Do you remember the first time you fell and skinned your knee?
There’s moment when all time slows down and you’re not sure if you’re supposed to laugh or cry. Do you recall the reaction of the people around you? That moment can impact a child’s mindset forever.
I remember the first time my baby fell and scraped her knee. Having a child is like reaching into your chest, ripping out your heart and watching it walk around the room. From that perspective, the very heart of nurturing might suggest that if she were to fall we need to rush in and pick her up and protect her from all harm. But my husband and I knew that if we were training up our kids to leave the nest, we had to start early building resilience in them.
So the first time she fell and scraped her knee, and looked up at me with that shock in her eyes that wasn’t sure whether to laugh or cry, I smiled and said like an umpire, “Safe! Let me see the badge of courage there.” She showed me her boo boo and I put a Band-Aid on it (probably Clifford the Big Red Dog). And life went on.
This analogy works in the workplace just as well.
Now, I’m not recommending you keep Clifford Band-Aids in your desk, but I would like to advocate that our innate desire to nurture does not have to be turned off when we walk into the workplace. When we’re having a difficult conversation with people at work, that nurturing heart kicks in. It’s tempting to want to protect, but sometimes we need to challenge comfort zones. In every situation, we can convey:
- This is a safe place to talk.
- I have your best interest in mind.
- Let’s co-create a solution that’s best for everyone.
It starts with coming to work with a full cup. We have to be fully present to pay attention to when we need to pull out that superpower to nurture — when we need to console and when we need to challenge. It requires a mindset from a full cup looking for the half full answer. To use another kid analogy, let’s talk about the dishwasher.
Fast forward nearly 20 years and I have two teenagers in addition to the now-grown aforementioned toddler. When I walk in the house barking out orders, things do not go well for me. I get lots of eye rolling and a certain dose of disrespect. I remember the days when I was a teenager, I’d be standing over the dishwasher with my hand outstretched to tackle the chore when my mom yelled, “Empty the dishwasher.” Just because she felt she had to badger me to do it, I’d walk away and not do it. So I decided I’d nurture differently. When I walk in from work, hug first and ask questions later, I end up being surprised by the lovely sounds of the dishwasher being unloaded when I didn’t even ask for it.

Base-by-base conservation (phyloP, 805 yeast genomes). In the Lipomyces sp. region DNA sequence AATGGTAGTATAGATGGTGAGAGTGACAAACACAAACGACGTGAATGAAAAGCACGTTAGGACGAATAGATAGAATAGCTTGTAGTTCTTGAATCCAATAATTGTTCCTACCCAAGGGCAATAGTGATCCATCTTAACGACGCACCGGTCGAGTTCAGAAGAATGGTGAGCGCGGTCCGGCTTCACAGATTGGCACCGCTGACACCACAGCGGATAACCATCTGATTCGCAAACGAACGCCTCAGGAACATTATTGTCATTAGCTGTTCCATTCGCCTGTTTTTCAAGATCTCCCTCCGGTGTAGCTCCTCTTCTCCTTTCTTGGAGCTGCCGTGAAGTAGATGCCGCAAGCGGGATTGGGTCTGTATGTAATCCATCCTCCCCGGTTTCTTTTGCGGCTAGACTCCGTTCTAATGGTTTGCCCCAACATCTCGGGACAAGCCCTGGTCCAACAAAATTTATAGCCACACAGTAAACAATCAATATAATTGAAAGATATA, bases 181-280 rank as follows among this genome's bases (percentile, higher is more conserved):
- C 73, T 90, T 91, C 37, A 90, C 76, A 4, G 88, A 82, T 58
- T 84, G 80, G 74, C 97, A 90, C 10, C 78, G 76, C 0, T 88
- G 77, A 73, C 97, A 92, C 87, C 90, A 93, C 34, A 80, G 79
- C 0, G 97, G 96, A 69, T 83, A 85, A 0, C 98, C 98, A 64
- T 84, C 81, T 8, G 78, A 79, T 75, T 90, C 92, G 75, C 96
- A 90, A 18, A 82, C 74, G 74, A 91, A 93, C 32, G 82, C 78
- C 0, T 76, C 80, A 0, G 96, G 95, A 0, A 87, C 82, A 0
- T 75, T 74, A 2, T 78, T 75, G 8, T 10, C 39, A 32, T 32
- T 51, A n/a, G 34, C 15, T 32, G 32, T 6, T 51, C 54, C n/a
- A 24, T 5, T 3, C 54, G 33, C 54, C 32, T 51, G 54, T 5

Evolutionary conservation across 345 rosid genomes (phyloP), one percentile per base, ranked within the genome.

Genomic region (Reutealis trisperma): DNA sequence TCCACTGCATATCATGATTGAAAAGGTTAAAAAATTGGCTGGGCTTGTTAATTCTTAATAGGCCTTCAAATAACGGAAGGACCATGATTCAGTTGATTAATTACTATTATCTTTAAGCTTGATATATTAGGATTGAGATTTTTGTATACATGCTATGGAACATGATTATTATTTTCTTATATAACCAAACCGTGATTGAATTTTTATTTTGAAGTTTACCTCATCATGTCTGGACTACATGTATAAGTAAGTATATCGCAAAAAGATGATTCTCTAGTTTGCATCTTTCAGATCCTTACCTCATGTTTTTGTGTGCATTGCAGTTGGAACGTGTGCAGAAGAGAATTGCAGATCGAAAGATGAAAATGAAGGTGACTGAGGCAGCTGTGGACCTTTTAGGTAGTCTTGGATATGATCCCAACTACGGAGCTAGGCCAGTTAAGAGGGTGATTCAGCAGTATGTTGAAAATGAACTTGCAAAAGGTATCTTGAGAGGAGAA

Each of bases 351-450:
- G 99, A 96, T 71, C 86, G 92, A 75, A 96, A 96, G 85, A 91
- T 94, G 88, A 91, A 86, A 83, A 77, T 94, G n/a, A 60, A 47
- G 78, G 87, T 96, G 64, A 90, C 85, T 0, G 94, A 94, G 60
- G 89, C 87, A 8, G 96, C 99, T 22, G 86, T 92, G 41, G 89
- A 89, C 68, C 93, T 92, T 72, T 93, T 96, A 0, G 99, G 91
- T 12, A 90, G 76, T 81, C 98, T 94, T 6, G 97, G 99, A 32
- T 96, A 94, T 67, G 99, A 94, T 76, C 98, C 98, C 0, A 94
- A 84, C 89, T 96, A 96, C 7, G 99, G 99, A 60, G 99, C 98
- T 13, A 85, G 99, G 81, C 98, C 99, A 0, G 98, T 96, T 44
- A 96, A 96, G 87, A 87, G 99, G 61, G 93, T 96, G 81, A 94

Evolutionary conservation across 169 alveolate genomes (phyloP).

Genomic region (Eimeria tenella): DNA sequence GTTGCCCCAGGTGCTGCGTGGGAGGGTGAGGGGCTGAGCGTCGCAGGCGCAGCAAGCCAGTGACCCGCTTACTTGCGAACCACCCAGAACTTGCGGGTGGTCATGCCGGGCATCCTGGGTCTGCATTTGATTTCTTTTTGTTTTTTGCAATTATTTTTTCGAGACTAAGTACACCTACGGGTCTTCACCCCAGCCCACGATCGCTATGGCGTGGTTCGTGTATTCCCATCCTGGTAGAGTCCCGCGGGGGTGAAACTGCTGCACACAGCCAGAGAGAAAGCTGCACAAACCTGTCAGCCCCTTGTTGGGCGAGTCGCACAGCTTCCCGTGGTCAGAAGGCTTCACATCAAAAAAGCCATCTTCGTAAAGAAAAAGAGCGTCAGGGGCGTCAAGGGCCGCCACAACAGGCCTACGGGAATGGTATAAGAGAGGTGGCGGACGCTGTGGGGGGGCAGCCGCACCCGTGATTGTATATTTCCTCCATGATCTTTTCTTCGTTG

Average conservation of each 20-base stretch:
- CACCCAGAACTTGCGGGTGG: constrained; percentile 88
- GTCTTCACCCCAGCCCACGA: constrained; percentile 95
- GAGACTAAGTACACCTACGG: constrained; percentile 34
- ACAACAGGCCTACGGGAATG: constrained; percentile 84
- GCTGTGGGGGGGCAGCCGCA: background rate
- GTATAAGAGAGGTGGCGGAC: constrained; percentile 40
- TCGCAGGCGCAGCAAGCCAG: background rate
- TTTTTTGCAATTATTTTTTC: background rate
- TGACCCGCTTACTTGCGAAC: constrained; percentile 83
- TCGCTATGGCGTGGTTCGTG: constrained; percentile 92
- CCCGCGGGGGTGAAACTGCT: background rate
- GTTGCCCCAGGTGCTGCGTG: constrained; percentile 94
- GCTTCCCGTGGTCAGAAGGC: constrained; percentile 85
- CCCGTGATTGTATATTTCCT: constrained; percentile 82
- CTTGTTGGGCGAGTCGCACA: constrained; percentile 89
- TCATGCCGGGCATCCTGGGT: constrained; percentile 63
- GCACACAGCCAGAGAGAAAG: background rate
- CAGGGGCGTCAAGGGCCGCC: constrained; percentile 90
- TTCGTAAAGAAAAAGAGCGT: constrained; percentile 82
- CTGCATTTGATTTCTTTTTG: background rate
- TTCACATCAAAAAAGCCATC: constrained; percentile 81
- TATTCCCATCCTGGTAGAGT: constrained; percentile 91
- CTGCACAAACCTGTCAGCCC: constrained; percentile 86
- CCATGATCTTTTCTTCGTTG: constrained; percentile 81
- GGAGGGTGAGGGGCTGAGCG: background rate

Transfer to the workplace.
We are designed to move rhythmically in a working environment to create a whole that’s much bigger and more beautiful than the sum of its parts. When we are honest, we will admit we’re not where we need to be, but we’re better than we used to be. We’re growing every day. If we operate from a mindset that acknowledges the superpowers around us, that system operates naturally. Our teams will naturally unpack the proverbial dishwasher, finish the project on time, conduct meetings according to team agreements, et al. When we feel the need to control and exercise dominion over others, we naturally repel them like my mom did in the dishwasher incident.
It’s a good reminder that development happens inside and out.
We cannot nurture without recognizing that there’s a battle of ego taking place inside our minds, and to support our colleagues’s growth into maturity we have to acknowledge our desire to protect or control when we should nurture instead. That isn’t always comfortable. Nurturing is hard, but necessary to empower others to test the limits of their gifts.